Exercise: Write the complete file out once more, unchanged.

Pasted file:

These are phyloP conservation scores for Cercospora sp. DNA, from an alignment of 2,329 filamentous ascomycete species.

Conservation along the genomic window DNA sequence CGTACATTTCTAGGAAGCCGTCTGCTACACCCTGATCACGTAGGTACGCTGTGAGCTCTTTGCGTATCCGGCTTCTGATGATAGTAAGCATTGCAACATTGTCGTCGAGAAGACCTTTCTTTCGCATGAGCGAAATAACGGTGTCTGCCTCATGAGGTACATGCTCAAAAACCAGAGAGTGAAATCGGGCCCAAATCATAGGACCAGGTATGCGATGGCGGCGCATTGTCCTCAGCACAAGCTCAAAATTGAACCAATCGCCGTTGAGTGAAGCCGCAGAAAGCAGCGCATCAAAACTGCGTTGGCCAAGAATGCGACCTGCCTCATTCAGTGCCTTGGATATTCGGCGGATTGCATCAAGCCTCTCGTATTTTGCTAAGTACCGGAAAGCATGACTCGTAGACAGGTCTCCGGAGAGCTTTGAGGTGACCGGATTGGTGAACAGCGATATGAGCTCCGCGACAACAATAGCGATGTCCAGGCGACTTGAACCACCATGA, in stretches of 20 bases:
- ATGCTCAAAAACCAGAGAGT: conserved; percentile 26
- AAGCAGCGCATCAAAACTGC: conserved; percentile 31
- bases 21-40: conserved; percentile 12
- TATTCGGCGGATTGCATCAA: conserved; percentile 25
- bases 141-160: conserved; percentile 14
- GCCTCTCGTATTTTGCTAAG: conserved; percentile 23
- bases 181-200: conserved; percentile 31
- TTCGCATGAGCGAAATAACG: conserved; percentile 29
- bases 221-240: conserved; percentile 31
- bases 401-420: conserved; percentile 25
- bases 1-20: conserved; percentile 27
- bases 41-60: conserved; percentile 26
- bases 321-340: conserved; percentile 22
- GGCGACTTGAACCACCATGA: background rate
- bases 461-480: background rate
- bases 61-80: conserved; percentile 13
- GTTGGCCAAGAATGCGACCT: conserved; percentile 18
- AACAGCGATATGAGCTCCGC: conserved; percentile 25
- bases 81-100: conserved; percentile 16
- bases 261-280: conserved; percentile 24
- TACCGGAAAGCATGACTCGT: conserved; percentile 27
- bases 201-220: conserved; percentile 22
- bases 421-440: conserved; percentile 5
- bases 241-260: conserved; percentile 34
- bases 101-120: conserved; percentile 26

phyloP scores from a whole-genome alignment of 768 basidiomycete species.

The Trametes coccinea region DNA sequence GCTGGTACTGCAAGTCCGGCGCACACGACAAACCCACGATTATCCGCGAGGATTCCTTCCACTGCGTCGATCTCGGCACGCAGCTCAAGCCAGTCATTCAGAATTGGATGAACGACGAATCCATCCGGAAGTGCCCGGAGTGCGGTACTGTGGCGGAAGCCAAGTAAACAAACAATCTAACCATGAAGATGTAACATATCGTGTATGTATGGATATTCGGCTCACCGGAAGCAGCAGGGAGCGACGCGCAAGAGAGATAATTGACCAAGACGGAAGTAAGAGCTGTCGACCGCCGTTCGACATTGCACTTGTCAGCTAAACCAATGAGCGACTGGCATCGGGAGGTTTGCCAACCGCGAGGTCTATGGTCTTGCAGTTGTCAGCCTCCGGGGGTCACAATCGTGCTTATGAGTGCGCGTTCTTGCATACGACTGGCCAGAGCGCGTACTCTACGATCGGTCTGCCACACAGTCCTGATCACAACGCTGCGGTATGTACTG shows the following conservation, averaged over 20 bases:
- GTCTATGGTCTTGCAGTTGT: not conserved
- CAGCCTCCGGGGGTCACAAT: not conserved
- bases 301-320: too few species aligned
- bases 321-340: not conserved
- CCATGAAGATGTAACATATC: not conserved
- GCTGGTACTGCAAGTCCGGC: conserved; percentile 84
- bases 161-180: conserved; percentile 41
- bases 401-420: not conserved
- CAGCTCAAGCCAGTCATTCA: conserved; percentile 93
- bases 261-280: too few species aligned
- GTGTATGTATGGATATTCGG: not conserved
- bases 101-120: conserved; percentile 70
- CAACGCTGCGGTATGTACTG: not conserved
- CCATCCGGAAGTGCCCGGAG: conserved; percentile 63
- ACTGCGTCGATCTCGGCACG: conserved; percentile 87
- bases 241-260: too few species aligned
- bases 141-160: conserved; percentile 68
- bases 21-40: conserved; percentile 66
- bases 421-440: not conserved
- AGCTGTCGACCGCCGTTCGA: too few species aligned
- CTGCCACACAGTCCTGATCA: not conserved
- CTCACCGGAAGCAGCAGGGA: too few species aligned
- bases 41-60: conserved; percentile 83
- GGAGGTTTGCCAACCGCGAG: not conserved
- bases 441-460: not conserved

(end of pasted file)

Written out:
These are phyloP conservation scores for Cercospora sp. DNA, from an alignment of 2,329 filamentous ascomycete species.

Conservation along the genomic window DNA sequence CGTACATTTCTAGGAAGCCGTCTGCTACACCCTGATCACGTAGGTACGCTGTGAGCTCTTTGCGTATCCGGCTTCTGATGATAGTAAGCATTGCAACATTGTCGTCGAGAAGACCTTTCTTTCGCATGAGCGAAATAACGGTGTCTGCCTCATGAGGTACATGCTCAAAAACCAGAGAGTGAAATCGGGCCCAAATCATAGGACCAGGTATGCGATGGCGGCGCATTGTCCTCAGCACAAGCTCAAAATTGAACCAATCGCCGTTGAGTGAAGCCGCAGAAAGCAGCGCATCAAAACTGCGTTGGCCAAGAATGCGACCTGCCTCATTCAGTGCCTTGGATATTCGGCGGATTGCATCAAGCCTCTCGTATTTTGCTAAGTACCGGAAAGCATGACTCGTAGACAGGTCTCCGGAGAGCTTTGAGGTGACCGGATTGGTGAACAGCGATATGAGCTCCGCGACAACAATAGCGATGTCCAGGCGACTTGAACCACCATGA, in stretches of 20 bases:
- ATGCTCAAAAACCAGAGAGT: conserved; percentile 26
- AAGCAGCGCATCAAAACTGC: conserved; percentile 31
- bases 21-40: conserved; percentile 12
- TATTCGGCGGATTGCATCAA: conserved; percentile 25
- bases 141-160: conserved; percentile 14
- GCCTCTCGTATTTTGCTAAG: conserved; percentile 23
- bases 181-200: conserved; percentile 31
- TTCGCATGAGCGAAATAACG: conserved; percentile 29
- bases 221-240: conserved; percentile 31
- bases 401-420: conserved; percentile 25
- bases 1-20: conserved; percentile 27
- bases 41-60: conserved; percentile 26
- bases 321-340: conserved; percentile 22
- GGCGACTTGAACCACCATGA: background rate
- bases 461-480: background rate
- bases 61-80: conserved; percentile 13
- GTTGGCCAAGAATGCGACCT: conserved; percentile 18
- AACAGCGATATGAGCTCCGC: conserved; percentile 25
- bases 81-100: conserved; percentile 16
- bases 261-280: conserved; percentile 24
- TACCGGAAAGCATGACTCGT: conserved; percentile 27
- bases 201-220: conserved; percentile 22
- bases 421-440: conserved; percentile 5
- bases 241-260: conserved; percentile 34
- bases 101-120: conserved; percentile 26

phyloP scores from a whole-genome alignment of 768 basidiomycete species.

The Trametes coccinea region DNA sequence GCTGGTACTGCAAGTCCGGCGCACACGACAAACCCACGATTATCCGCGAGGATTCCTTCCACTGCGTCGATCTCGGCACGCAGCTCAAGCCAGTCATTCAGAATTGGATGAACGACGAATCCATCCGGAAGTGCCCGGAGTGCGGTACTGTGGCGGAAGCCAAGTAAACAAACAATCTAACCATGAAGATGTAACATATCGTGTATGTATGGATATTCGGCTCACCGGAAGCAGCAGGGAGCGACGCGCAAGAGAGATAATTGACCAAGACGGAAGTAAGAGCTGTCGACCGCCGTTCGACATTGCACTTGTCAGCTAAACCAATGAGCGACTGGCATCGGGAGGTTTGCCAACCGCGAGGTCTATGGTCTTGCAGTTGTCAGCCTCCGGGGGTCACAATCGTGCTTATGAGTGCGCGTTCTTGCATACGACTGGCCAGAGCGCGTACTCTACGATCGGTCTGCCACACAGTCCTGATCACAACGCTGCGGTATGTACTG shows the following conservation, averaged over 20 bases:
- GTCTATGGTCTTGCAGTTGT: not conserved
- CAGCCTCCGGGGGTCACAAT: not conserved
- bases 301-320: too few species aligned
- bases 321-340: not conserved
- CCATGAAGATGTAACATATC: not conserved
- GCTGGTACTGCAAGTCCGGC: conserved; percentile 84
- bases 161-180: conserved; percentile 41
- bases 401-420: not conserved
- CAGCTCAAGCCAGTCATTCA: conserved; percentile 93
- bases 261-280: too few species aligned
- GTGTATGTATGGATATTCGG: not conserved
- bases 101-120: conserved; percentile 70
- CAACGCTGCGGTATGTACTG: not conserved
- CCATCCGGAAGTGCCCGGAG: conserved; percentile 63
- ACTGCGTCGATCTCGGCACG: conserved; percentile 87
- bases 241-260: too few species aligned
- bases 141-160: conserved; percentile 68
- bases 21-40: conserved; percentile 66
- bases 421-440: not conserved
- AGCTGTCGACCGCCGTTCGA: too few species aligned
- CTGCCACACAGTCCTGATCA: not conserved
- CTCACCGGAAGCAGCAGGGA: too few species aligned
- bases 41-60: conserved; percentile 83
- GGAGGTTTGCCAACCGCGAG: not conserved
- bases 441-460: not conserved